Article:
New field of targeted drug therapy the focus of research grant

May 13, 2014

New research which looks at a more effective and targeted delivery of drugs into tumours and avoids toxic side effects will be undertaken thanks to a Cancer Council Western Australia research grant.

Assistant Professor Juliana Hamzah from the Harry Perkins Research Institute has been awarded close to $100,000 to lead the one year project.

Asst/Prof Hamzah’s research project is looking at a new way to deliver cancer drugs directly into tumours which would limit the damage to normal healthy cells.

Currently, many cancer treatments such as chemotherapy are systemic, which means the drugs used are injected into the body and travel through the bloodstream to get to the cancer cells.

Systemic treatments are often ineffective because it can be difficult for the drugs to get to tumours in certain parts of the body, and because tumours form protective barriers that stop drugs getting inside to kill all the cancer cells.

Asst/Prof Hamzah said systemic treatments can also cause many toxic side effects because doses used are often high, and some drugs non-selectively damage healthy cells as well as the cancer.

“The idea is we want to be able to deliver a drug directly into the tumour so that it won’t affect normal tissue, which ultimately means more effective treatment with fewer side effects for the cancer patient,” Asst/Prof Hamzah said.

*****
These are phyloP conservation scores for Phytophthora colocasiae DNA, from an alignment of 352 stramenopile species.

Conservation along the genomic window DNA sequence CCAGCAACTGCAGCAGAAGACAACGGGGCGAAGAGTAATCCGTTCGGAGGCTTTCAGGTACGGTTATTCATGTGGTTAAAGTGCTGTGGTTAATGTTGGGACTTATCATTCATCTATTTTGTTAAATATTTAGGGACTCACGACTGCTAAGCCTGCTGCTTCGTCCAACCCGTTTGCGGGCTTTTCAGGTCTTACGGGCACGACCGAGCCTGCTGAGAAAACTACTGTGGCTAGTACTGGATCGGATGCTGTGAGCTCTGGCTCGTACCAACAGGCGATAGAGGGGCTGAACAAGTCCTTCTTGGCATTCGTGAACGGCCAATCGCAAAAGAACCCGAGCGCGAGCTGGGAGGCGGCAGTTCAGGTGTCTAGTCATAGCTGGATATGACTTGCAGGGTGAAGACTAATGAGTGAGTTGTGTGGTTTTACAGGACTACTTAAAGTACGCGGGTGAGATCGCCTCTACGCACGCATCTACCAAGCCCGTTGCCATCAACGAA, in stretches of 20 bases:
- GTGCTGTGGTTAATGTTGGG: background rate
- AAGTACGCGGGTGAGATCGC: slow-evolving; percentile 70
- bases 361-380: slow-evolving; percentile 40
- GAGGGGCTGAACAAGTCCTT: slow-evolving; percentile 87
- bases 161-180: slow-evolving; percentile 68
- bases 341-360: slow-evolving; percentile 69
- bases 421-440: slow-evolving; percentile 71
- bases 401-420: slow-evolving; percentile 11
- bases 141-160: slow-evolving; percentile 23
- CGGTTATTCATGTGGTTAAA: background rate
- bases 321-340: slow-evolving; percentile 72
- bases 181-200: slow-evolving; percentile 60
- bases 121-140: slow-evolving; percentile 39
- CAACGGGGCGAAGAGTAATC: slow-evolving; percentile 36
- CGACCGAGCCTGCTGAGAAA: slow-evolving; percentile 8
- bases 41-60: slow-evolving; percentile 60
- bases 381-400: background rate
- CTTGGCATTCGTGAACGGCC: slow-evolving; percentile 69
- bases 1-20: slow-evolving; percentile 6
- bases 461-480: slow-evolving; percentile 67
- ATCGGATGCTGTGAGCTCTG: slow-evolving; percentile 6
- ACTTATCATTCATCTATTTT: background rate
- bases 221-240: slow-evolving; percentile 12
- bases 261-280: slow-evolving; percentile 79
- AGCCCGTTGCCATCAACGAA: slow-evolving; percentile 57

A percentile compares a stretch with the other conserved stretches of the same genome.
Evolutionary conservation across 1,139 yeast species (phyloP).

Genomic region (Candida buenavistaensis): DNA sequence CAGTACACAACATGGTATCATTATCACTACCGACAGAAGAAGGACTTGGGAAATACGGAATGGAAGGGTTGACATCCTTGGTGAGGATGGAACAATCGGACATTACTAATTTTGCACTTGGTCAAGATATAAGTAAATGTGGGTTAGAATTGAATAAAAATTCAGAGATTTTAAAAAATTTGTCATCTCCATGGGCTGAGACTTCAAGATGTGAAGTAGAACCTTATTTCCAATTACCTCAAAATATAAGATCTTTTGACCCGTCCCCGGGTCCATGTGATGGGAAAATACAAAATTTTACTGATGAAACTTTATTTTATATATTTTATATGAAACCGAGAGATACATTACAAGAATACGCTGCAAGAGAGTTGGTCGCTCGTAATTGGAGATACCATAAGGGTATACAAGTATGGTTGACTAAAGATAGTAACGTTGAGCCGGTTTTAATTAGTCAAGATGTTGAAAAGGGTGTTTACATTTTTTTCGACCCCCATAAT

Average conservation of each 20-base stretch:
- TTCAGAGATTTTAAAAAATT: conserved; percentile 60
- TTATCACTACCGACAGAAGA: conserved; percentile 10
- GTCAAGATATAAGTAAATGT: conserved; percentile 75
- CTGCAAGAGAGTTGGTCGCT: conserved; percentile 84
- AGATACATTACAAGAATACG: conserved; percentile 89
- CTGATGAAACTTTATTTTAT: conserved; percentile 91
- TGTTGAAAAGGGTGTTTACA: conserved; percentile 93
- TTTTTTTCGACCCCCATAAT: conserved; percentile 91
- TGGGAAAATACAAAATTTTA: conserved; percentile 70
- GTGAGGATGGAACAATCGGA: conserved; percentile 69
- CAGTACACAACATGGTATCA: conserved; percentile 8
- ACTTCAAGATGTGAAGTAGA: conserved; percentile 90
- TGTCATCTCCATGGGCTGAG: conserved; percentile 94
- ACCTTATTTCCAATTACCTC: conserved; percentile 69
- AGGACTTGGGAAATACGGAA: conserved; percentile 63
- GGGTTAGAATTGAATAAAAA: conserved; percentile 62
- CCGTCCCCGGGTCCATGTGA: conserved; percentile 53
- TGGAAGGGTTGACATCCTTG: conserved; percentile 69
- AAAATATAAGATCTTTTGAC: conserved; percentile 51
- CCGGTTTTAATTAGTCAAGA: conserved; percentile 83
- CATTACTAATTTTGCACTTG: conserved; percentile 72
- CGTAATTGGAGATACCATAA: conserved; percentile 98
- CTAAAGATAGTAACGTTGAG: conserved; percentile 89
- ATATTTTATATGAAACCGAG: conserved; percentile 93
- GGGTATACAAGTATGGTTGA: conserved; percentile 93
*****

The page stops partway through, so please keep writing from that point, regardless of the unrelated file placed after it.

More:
“The agent we’ve developed is initially targeting extra cellular matrix (ECM), a skeleton like structure in the tumour, which is a major component of the tumour. Tumour ECM presents in larger quantity and stiffer than normal tissue ECM, forming protective barrier that prevent drugs getting inside.

“Targeting tumour ECM is something new to WA and we hope it will lead to new combination therapies for cancer patients. Our aim will then be to develop other agents that target different cell types.

Asst/Prof Hamzah, who has been working in this field for eight years, said the Cancer Council grant has helped her to establish her targeted drug delivery research program in Perth after recently re-locating from the USA.

  “I think this type of research has great potential to contribute to better clinical practice which would in turn mean more effective treatment and improved outcomes for cancer patients.”

The grant is part of nearly $3.2 million in research funding announced by Cancer Council WA at a lunch sponsored by the Parmelia Hilton in Perth this week. A full list of the grants made can be viewed at

Cancer Council WA, a community funded organisation, is one of the largest funders of cancer research in the State through a peer reviewed grants scheme.

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